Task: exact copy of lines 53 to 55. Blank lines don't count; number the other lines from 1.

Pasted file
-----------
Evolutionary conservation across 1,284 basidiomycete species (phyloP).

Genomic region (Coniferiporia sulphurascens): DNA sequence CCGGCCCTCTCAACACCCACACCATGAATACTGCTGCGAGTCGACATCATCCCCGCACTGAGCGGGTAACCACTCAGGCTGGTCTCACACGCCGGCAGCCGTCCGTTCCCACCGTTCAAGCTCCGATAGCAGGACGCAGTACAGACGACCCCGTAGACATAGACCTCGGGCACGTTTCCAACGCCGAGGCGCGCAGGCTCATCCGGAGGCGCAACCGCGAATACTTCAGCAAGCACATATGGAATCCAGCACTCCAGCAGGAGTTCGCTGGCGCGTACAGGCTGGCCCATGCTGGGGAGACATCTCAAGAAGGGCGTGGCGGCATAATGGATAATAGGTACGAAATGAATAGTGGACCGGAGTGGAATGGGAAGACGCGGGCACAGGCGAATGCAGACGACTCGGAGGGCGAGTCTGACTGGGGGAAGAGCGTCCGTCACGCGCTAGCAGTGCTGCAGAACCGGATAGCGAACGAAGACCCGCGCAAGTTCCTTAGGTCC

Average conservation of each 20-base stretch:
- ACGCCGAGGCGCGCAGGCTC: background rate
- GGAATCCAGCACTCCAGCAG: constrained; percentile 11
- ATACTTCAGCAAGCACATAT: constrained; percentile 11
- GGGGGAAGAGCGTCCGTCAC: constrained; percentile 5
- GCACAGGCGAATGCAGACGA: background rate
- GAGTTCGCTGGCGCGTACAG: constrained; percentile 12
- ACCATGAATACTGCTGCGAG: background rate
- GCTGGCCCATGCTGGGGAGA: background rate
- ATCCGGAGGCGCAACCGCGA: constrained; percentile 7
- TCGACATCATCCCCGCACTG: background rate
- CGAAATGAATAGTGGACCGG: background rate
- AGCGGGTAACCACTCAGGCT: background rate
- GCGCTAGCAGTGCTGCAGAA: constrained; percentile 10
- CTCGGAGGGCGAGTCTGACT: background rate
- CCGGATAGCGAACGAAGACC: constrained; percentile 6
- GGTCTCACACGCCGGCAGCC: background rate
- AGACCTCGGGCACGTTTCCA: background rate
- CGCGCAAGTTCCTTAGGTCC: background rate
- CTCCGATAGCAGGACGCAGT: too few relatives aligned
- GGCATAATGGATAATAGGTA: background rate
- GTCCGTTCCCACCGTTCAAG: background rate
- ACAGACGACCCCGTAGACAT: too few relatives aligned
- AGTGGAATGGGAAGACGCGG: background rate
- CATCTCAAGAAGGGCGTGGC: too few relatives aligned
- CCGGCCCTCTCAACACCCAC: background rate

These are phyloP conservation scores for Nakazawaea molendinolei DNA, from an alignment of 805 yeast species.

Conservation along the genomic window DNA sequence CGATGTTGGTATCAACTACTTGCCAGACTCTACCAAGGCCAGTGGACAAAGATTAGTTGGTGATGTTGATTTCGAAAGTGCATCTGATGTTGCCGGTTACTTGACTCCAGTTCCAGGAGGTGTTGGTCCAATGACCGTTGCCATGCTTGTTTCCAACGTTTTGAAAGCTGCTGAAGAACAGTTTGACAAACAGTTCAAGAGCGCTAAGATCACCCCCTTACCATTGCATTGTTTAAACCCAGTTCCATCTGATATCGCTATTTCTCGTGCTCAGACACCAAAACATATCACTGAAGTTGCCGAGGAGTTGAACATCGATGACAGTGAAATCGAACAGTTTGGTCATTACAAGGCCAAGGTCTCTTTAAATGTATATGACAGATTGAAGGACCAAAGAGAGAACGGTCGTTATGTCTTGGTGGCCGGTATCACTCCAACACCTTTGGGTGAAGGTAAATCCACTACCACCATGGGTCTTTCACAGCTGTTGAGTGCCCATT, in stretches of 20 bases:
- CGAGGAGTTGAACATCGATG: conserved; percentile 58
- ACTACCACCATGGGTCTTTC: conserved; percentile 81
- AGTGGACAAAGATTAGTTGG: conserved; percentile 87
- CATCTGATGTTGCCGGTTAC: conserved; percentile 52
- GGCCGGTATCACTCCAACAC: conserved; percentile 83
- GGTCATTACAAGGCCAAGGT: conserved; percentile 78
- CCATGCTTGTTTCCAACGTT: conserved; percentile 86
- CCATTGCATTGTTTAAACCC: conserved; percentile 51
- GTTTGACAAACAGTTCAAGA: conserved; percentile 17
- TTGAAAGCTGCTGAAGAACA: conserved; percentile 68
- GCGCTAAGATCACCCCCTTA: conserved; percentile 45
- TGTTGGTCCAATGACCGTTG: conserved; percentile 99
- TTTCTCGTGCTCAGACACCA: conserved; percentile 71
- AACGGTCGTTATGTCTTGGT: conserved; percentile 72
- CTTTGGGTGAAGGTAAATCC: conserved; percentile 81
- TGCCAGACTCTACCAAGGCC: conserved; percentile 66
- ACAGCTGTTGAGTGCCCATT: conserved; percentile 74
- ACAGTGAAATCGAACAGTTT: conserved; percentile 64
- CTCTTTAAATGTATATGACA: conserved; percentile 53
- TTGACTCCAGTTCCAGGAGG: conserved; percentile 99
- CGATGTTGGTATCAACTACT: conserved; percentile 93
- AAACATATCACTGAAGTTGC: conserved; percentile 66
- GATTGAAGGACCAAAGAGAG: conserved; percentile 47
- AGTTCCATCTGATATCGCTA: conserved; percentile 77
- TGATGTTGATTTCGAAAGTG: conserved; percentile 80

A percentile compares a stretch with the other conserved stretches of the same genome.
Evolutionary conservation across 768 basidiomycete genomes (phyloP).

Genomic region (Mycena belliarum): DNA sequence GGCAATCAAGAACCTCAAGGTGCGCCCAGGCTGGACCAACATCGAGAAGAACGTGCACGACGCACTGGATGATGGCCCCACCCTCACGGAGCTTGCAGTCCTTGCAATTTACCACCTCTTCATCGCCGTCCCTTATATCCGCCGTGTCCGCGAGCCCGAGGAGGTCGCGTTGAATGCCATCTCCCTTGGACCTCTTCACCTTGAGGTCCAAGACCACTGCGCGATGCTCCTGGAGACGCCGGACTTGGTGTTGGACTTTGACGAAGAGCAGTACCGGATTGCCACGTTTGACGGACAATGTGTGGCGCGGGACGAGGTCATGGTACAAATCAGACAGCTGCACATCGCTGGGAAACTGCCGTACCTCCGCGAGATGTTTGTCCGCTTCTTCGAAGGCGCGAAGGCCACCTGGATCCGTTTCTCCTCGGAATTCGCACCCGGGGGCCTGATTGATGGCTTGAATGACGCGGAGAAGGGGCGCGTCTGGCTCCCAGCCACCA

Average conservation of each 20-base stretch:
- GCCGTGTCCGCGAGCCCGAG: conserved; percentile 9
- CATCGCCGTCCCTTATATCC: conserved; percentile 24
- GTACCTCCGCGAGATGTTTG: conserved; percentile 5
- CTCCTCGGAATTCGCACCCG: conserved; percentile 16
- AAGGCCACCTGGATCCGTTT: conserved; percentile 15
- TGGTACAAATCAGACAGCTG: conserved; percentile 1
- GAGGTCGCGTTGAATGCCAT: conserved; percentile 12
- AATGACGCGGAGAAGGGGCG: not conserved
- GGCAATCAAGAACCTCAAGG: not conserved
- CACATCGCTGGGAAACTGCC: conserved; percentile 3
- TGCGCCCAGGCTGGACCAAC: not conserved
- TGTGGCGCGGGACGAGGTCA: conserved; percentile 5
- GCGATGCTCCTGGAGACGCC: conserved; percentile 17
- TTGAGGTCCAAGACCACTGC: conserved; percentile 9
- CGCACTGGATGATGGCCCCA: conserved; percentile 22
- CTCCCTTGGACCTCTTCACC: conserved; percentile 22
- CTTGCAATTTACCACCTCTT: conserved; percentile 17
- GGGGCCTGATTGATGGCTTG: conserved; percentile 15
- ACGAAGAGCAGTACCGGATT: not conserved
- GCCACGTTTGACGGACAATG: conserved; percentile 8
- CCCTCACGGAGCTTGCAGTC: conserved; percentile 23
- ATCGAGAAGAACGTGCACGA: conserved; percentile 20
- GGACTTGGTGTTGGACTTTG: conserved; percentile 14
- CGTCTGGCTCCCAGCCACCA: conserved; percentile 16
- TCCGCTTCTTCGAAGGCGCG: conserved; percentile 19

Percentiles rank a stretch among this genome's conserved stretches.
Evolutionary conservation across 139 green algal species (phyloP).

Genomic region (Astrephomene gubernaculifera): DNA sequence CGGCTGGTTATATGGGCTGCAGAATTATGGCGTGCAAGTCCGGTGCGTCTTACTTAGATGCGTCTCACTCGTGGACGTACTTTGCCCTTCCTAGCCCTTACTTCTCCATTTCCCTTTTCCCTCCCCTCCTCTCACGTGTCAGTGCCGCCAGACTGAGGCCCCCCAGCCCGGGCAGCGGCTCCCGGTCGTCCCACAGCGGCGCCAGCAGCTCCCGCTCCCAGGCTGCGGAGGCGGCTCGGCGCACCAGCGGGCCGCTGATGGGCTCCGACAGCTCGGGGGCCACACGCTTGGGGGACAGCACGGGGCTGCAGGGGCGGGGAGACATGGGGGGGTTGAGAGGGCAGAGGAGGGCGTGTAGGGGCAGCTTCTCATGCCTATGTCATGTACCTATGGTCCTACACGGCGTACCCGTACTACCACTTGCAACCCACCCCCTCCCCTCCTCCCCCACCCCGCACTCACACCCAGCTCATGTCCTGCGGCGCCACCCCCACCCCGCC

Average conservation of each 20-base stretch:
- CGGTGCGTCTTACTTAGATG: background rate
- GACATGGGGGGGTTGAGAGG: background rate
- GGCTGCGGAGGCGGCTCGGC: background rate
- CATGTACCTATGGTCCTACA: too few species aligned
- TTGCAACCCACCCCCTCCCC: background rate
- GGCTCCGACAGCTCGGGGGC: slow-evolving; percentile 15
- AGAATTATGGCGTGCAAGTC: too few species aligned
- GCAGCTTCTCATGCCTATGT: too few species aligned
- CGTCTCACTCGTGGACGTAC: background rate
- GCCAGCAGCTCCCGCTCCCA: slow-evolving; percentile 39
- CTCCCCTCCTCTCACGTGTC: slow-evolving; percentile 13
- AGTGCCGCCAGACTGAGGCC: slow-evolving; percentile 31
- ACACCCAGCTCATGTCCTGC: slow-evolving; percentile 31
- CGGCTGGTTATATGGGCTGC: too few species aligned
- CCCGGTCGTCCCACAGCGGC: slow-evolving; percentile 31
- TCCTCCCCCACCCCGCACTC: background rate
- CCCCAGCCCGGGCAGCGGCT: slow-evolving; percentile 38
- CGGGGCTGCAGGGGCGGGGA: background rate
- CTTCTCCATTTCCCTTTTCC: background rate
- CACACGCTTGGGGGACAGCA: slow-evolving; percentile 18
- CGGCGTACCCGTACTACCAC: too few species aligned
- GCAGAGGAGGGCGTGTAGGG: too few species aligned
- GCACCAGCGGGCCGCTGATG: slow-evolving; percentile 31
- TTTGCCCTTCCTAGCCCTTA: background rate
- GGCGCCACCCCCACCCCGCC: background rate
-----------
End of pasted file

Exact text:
- GATTGAAGGACCAAAGAGAG: conserved; percentile 47
- AGTTCCATCTGATATCGCTA: conserved; percentile 77
- TGATGTTGATTTCGAAAGTG: conserved; percentile 80